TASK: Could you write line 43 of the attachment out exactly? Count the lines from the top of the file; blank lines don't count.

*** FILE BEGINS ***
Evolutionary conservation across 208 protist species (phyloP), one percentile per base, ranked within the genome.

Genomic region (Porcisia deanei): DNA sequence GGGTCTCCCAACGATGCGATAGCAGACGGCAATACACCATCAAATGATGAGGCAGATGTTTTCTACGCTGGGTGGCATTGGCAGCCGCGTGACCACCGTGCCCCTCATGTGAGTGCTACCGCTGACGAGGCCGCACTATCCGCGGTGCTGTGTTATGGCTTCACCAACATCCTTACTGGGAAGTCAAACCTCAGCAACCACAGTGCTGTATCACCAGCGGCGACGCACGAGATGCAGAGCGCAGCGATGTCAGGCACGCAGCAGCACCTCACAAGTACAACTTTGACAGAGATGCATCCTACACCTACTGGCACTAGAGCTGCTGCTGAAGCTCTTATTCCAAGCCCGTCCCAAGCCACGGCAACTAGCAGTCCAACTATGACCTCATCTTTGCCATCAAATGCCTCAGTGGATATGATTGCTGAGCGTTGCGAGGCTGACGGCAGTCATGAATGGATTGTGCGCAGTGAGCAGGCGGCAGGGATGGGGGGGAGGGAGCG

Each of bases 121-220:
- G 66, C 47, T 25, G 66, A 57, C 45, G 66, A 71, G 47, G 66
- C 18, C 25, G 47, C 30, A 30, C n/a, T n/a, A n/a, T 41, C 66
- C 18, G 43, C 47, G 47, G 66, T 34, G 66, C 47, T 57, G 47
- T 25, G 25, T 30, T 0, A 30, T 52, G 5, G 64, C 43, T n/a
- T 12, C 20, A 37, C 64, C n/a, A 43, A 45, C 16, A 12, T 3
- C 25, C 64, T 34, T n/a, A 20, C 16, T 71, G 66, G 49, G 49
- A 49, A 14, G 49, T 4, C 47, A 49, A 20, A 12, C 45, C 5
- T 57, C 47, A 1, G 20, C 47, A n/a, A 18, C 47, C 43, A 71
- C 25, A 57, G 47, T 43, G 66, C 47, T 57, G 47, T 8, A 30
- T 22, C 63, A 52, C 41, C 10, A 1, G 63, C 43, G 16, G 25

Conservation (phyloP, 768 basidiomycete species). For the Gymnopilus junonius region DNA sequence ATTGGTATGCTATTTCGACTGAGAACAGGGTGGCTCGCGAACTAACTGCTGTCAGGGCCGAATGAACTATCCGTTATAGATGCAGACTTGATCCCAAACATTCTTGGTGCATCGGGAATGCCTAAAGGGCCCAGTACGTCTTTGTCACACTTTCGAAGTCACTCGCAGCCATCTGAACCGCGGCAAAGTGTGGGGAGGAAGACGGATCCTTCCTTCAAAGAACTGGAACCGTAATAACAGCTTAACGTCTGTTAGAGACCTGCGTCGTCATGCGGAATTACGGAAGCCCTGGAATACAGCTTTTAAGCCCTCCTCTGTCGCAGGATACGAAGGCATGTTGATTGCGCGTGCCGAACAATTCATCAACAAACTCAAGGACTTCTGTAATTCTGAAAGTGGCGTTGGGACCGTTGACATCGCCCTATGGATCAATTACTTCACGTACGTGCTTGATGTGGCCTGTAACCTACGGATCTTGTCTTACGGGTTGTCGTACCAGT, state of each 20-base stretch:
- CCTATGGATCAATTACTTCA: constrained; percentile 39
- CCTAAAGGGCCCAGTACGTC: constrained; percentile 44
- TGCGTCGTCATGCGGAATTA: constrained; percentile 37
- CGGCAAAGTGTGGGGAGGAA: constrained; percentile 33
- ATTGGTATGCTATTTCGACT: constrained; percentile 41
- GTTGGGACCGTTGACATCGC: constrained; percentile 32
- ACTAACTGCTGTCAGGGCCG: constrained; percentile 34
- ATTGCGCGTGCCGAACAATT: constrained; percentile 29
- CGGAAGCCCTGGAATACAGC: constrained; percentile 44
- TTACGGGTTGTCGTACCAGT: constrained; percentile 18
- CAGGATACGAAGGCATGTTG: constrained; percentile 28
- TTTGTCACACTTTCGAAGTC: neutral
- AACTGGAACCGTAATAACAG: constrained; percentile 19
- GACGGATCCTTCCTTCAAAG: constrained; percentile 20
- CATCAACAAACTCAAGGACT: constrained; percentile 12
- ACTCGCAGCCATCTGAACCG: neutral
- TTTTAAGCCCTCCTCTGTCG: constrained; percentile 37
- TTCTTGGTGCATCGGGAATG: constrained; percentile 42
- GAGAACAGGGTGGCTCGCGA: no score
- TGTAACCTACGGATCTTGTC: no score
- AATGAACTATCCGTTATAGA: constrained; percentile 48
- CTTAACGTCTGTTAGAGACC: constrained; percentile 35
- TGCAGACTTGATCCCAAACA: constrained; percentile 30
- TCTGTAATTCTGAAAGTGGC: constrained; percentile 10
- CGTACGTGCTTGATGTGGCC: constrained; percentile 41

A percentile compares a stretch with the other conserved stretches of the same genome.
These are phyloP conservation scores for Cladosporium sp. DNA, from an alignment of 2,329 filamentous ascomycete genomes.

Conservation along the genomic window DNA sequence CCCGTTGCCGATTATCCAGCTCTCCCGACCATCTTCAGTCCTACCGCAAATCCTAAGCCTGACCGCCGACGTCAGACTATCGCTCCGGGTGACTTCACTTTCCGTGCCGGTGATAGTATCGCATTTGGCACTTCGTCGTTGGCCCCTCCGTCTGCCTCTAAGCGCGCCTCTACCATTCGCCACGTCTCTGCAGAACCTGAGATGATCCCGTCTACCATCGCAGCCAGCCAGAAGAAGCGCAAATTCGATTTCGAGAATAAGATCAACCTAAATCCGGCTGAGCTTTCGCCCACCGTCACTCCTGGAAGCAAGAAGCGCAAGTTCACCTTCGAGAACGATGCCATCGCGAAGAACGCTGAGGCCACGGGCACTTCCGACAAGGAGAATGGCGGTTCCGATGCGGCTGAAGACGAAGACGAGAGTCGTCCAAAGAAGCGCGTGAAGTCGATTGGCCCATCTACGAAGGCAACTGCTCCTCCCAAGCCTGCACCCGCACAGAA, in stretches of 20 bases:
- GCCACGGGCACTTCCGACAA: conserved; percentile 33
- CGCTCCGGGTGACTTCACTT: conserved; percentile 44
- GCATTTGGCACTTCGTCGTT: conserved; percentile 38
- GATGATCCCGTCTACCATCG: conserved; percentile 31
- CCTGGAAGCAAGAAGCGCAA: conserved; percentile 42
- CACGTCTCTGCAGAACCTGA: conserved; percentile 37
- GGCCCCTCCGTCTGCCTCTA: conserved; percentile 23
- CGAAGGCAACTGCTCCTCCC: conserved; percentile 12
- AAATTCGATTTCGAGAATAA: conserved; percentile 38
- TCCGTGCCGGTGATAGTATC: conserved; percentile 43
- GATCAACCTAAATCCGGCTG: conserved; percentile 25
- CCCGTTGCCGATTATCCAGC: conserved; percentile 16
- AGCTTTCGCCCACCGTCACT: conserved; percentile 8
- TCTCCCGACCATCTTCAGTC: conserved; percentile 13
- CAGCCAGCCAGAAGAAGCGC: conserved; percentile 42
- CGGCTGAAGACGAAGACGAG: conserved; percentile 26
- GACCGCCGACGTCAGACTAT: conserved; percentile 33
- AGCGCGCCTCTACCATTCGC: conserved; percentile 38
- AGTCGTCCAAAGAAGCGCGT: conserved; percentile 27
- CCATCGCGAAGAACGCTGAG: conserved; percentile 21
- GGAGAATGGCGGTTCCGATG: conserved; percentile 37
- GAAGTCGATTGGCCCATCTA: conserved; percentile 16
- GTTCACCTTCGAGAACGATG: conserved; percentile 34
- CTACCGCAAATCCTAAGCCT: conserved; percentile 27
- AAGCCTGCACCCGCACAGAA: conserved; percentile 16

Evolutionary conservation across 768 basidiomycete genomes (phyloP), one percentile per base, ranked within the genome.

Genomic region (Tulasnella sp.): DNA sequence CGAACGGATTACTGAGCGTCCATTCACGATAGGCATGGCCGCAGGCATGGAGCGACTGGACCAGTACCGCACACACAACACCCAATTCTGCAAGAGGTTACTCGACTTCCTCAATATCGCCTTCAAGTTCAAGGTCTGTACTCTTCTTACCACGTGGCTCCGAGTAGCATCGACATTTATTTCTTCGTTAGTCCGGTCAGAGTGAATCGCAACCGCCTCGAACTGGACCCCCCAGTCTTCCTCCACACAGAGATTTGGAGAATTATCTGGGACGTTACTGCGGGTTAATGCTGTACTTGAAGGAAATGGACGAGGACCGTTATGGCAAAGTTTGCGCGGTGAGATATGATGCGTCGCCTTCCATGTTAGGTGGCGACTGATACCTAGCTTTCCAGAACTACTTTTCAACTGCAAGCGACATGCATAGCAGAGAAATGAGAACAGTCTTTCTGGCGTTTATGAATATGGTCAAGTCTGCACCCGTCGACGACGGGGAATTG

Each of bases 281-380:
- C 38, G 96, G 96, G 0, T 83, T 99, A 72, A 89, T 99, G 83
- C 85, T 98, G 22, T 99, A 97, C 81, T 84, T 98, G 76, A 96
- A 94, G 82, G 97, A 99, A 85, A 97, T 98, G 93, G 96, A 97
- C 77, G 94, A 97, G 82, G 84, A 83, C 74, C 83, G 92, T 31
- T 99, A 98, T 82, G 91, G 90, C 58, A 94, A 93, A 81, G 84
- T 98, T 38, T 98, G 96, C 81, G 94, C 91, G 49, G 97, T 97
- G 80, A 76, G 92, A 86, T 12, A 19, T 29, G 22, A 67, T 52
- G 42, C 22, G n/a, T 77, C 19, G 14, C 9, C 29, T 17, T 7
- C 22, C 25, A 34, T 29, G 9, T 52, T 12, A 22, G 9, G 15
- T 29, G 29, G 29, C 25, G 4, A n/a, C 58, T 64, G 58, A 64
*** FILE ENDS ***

- GCCACGGGCACTTCCGACAA: conserved; percentile 33